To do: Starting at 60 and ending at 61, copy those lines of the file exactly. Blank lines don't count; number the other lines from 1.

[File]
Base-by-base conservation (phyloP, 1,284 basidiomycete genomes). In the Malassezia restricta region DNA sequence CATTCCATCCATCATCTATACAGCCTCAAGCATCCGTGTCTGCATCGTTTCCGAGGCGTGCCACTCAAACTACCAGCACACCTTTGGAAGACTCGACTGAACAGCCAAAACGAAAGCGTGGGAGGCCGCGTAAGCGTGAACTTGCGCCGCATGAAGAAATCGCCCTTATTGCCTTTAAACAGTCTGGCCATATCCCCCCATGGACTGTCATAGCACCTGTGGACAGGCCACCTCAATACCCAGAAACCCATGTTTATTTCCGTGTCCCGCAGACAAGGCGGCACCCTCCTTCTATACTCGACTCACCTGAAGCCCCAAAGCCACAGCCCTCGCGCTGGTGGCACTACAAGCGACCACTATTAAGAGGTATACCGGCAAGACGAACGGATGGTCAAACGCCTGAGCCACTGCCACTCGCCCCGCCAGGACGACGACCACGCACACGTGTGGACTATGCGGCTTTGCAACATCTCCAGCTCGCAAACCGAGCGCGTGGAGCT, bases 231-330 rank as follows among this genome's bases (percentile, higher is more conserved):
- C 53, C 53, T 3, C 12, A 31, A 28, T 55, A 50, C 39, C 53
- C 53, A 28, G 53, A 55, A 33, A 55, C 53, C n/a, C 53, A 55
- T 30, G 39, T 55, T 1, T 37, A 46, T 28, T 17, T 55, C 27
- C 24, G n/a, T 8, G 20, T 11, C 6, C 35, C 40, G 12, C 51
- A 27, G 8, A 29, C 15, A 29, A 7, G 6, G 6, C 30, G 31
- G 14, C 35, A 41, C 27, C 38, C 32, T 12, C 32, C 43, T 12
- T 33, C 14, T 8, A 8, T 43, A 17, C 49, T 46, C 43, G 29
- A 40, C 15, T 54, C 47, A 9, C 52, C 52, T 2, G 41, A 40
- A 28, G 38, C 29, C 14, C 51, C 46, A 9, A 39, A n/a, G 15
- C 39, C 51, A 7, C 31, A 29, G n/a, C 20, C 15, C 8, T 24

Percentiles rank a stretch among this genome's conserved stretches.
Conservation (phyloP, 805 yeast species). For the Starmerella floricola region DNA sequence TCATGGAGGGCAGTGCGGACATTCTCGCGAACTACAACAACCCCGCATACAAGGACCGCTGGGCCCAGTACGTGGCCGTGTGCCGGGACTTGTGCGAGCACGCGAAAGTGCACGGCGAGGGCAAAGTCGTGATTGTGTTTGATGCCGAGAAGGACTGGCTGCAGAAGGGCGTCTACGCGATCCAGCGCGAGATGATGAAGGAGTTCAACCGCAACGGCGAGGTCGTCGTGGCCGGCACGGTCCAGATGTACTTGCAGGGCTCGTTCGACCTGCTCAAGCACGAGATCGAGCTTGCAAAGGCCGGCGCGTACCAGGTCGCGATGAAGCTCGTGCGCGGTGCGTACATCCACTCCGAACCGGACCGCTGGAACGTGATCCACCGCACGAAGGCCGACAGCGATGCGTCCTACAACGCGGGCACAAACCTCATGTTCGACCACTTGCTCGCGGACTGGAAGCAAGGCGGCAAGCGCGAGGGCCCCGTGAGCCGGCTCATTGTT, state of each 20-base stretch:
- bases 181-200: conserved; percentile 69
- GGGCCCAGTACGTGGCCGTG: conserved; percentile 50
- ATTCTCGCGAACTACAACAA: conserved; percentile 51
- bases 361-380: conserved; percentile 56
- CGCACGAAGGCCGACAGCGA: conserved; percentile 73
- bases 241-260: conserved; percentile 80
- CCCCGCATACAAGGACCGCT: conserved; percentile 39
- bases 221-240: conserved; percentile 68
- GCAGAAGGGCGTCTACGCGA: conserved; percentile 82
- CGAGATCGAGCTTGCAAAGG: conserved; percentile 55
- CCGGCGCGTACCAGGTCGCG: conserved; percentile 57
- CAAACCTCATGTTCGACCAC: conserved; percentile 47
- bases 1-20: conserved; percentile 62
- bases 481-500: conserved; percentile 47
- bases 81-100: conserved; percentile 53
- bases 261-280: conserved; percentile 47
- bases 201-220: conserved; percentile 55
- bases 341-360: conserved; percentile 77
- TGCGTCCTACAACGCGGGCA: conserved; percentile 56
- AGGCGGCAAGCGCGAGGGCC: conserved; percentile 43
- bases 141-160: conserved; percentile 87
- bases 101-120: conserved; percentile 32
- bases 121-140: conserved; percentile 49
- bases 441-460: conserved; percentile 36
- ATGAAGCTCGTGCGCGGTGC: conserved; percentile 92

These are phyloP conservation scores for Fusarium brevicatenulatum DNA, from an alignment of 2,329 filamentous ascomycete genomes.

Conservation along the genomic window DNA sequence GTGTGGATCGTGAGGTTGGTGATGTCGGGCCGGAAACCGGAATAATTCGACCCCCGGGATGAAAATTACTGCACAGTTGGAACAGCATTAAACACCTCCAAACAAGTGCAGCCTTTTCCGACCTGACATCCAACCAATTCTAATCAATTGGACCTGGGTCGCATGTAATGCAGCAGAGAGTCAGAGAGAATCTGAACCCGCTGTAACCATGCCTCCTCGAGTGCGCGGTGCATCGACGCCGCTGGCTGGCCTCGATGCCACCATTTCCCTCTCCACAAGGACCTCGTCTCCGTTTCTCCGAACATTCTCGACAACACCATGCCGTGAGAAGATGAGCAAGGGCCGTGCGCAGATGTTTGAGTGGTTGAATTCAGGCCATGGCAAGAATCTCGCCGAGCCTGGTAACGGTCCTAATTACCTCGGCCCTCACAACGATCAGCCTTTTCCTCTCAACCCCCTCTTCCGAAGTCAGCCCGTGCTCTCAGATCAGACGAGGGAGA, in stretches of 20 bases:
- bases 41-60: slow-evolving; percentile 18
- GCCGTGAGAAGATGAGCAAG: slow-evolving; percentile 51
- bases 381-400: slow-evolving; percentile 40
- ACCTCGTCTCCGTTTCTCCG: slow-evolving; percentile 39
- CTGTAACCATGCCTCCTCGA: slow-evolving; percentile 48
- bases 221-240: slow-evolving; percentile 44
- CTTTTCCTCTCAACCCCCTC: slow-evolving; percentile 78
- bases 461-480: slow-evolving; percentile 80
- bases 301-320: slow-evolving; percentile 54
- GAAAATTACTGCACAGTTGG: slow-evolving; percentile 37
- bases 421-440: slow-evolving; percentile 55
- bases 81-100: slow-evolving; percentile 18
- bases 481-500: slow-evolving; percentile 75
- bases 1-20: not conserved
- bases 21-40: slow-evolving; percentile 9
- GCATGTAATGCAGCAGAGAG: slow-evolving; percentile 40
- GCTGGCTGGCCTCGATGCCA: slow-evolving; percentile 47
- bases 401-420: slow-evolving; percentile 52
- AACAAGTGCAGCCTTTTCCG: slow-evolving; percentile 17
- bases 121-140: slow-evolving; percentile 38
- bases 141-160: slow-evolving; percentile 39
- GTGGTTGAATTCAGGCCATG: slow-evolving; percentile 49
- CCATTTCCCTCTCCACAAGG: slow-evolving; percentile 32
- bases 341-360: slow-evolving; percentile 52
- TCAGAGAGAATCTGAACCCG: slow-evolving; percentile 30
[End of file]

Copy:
- bases 121-140: slow-evolving; percentile 38
- bases 141-160: slow-evolving; percentile 39